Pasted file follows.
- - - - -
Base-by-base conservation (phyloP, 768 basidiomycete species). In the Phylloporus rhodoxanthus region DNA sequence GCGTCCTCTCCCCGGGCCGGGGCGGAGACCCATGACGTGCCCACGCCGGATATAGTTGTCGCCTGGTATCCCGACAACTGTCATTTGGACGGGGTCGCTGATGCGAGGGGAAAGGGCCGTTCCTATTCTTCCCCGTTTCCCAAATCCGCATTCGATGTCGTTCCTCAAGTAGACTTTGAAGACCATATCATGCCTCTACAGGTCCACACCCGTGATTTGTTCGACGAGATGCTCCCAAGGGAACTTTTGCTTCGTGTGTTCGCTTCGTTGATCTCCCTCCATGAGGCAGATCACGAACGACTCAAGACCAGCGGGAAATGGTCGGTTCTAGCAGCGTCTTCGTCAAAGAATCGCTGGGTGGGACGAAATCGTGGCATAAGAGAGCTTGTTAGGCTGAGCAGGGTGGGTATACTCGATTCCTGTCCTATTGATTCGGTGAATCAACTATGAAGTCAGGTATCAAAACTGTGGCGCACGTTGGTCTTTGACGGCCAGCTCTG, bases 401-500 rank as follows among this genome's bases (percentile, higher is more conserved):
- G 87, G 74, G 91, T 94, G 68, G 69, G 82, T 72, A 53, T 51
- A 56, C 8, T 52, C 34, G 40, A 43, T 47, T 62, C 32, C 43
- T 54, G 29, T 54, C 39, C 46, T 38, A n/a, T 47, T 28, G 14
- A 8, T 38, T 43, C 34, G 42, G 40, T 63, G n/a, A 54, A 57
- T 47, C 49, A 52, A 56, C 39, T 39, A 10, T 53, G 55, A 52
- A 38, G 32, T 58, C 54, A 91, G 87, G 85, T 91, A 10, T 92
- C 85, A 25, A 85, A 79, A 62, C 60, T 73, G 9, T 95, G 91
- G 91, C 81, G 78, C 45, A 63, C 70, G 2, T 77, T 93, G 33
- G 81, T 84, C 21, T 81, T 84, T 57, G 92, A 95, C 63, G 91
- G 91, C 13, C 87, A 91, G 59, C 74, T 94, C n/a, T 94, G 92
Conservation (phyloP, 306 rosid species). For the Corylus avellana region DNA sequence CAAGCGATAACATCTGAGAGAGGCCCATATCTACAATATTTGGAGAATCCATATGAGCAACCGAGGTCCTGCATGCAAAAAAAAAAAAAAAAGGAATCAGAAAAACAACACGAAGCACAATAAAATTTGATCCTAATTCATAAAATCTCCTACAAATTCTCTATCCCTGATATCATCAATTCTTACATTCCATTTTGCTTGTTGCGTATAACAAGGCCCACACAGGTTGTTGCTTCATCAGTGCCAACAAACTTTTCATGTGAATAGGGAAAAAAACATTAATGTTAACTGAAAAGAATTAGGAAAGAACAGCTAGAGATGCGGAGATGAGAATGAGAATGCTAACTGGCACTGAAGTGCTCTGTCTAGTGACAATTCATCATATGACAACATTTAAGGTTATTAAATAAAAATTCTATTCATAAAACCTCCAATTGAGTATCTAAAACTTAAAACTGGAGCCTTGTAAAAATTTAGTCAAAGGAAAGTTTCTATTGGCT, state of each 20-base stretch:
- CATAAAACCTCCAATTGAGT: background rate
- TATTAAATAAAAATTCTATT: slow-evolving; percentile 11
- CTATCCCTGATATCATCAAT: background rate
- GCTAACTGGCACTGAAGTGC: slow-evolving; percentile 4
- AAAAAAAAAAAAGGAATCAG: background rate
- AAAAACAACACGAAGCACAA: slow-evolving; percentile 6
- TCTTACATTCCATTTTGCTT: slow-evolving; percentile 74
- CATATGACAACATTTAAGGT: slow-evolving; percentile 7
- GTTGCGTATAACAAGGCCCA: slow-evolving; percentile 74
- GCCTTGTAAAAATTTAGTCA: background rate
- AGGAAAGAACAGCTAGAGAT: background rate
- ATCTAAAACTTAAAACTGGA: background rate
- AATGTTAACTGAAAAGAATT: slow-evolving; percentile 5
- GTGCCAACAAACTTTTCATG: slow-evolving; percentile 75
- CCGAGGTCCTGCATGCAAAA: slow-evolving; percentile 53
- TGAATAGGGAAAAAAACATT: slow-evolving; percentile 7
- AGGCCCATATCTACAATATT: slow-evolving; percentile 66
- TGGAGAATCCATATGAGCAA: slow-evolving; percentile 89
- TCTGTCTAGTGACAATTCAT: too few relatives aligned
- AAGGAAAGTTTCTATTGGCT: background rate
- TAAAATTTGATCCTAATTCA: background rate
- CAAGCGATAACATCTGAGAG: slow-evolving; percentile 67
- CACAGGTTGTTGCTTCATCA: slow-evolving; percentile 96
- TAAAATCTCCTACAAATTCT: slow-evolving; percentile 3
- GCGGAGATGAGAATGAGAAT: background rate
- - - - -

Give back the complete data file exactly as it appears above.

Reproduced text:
Base-by-base conservation (phyloP, 768 basidiomycete species). In the Phylloporus rhodoxanthus region DNA sequence GCGTCCTCTCCCCGGGCCGGGGCGGAGACCCATGACGTGCCCACGCCGGATATAGTTGTCGCCTGGTATCCCGACAACTGTCATTTGGACGGGGTCGCTGATGCGAGGGGAAAGGGCCGTTCCTATTCTTCCCCGTTTCCCAAATCCGCATTCGATGTCGTTCCTCAAGTAGACTTTGAAGACCATATCATGCCTCTACAGGTCCACACCCGTGATTTGTTCGACGAGATGCTCCCAAGGGAACTTTTGCTTCGTGTGTTCGCTTCGTTGATCTCCCTCCATGAGGCAGATCACGAACGACTCAAGACCAGCGGGAAATGGTCGGTTCTAGCAGCGTCTTCGTCAAAGAATCGCTGGGTGGGACGAAATCGTGGCATAAGAGAGCTTGTTAGGCTGAGCAGGGTGGGTATACTCGATTCCTGTCCTATTGATTCGGTGAATCAACTATGAAGTCAGGTATCAAAACTGTGGCGCACGTTGGTCTTTGACGGCCAGCTCTG, bases 401-500 rank as follows among this genome's bases (percentile, higher is more conserved):
- G 87, G 74, G 91, T 94, G 68, G 69, G 82, T 72, A 53, T 51
- A 56, C 8, T 52, C 34, G 40, A 43, T 47, T 62, C 32, C 43
- T 54, G 29, T 54, C 39, C 46, T 38, A n/a, T 47, T 28, G 14
- A 8, T 38, T 43, C 34, G 42, G 40, T 63, G n/a, A 54, A 57
- T 47, C 49, A 52, A 56, C 39, T 39, A 10, T 53, G 55, A 52
- A 38, G 32, T 58, C 54, A 91, G 87, G 85, T 91, A 10, T 92
- C 85, A 25, A 85, A 79, A 62, C 60, T 73, G 9, T 95, G 91
- G 91, C 81, G 78, C 45, A 63, C 70, G 2, T 77, T 93, G 33
- G 81, T 84, C 21, T 81, T 84, T 57, G 92, A 95, C 63, G 91
- G 91, C 13, C 87, A 91, G 59, C 74, T 94, C n/a, T 94, G 92
Conservation (phyloP, 306 rosid species). For the Corylus avellana region DNA sequence CAAGCGATAACATCTGAGAGAGGCCCATATCTACAATATTTGGAGAATCCATATGAGCAACCGAGGTCCTGCATGCAAAAAAAAAAAAAAAAGGAATCAGAAAAACAACACGAAGCACAATAAAATTTGATCCTAATTCATAAAATCTCCTACAAATTCTCTATCCCTGATATCATCAATTCTTACATTCCATTTTGCTTGTTGCGTATAACAAGGCCCACACAGGTTGTTGCTTCATCAGTGCCAACAAACTTTTCATGTGAATAGGGAAAAAAACATTAATGTTAACTGAAAAGAATTAGGAAAGAACAGCTAGAGATGCGGAGATGAGAATGAGAATGCTAACTGGCACTGAAGTGCTCTGTCTAGTGACAATTCATCATATGACAACATTTAAGGTTATTAAATAAAAATTCTATTCATAAAACCTCCAATTGAGTATCTAAAACTTAAAACTGGAGCCTTGTAAAAATTTAGTCAAAGGAAAGTTTCTATTGGCT, state of each 20-base stretch:
- CATAAAACCTCCAATTGAGT: background rate
- TATTAAATAAAAATTCTATT: slow-evolving; percentile 11
- CTATCCCTGATATCATCAAT: background rate
- GCTAACTGGCACTGAAGTGC: slow-evolving; percentile 4
- AAAAAAAAAAAAGGAATCAG: background rate
- AAAAACAACACGAAGCACAA: slow-evolving; percentile 6
- TCTTACATTCCATTTTGCTT: slow-evolving; percentile 74
- CATATGACAACATTTAAGGT: slow-evolving; percentile 7
- GTTGCGTATAACAAGGCCCA: slow-evolving; percentile 74
- GCCTTGTAAAAATTTAGTCA: background rate
- AGGAAAGAACAGCTAGAGAT: background rate
- ATCTAAAACTTAAAACTGGA: background rate
- AATGTTAACTGAAAAGAATT: slow-evolving; percentile 5
- GTGCCAACAAACTTTTCATG: slow-evolving; percentile 75
- CCGAGGTCCTGCATGCAAAA: slow-evolving; percentile 53
- TGAATAGGGAAAAAAACATT: slow-evolving; percentile 7
- AGGCCCATATCTACAATATT: slow-evolving; percentile 66
- TGGAGAATCCATATGAGCAA: slow-evolving; percentile 89
- TCTGTCTAGTGACAATTCAT: too few relatives aligned
- AAGGAAAGTTTCTATTGGCT: background rate
- TAAAATTTGATCCTAATTCA: background rate
- CAAGCGATAACATCTGAGAG: slow-evolving; percentile 67
- CACAGGTTGTTGCTTCATCA: slow-evolving; percentile 96
- TAAAATCTCCTACAAATTCT: slow-evolving; percentile 3
- GCGGAGATGAGAATGAGAAT: background rate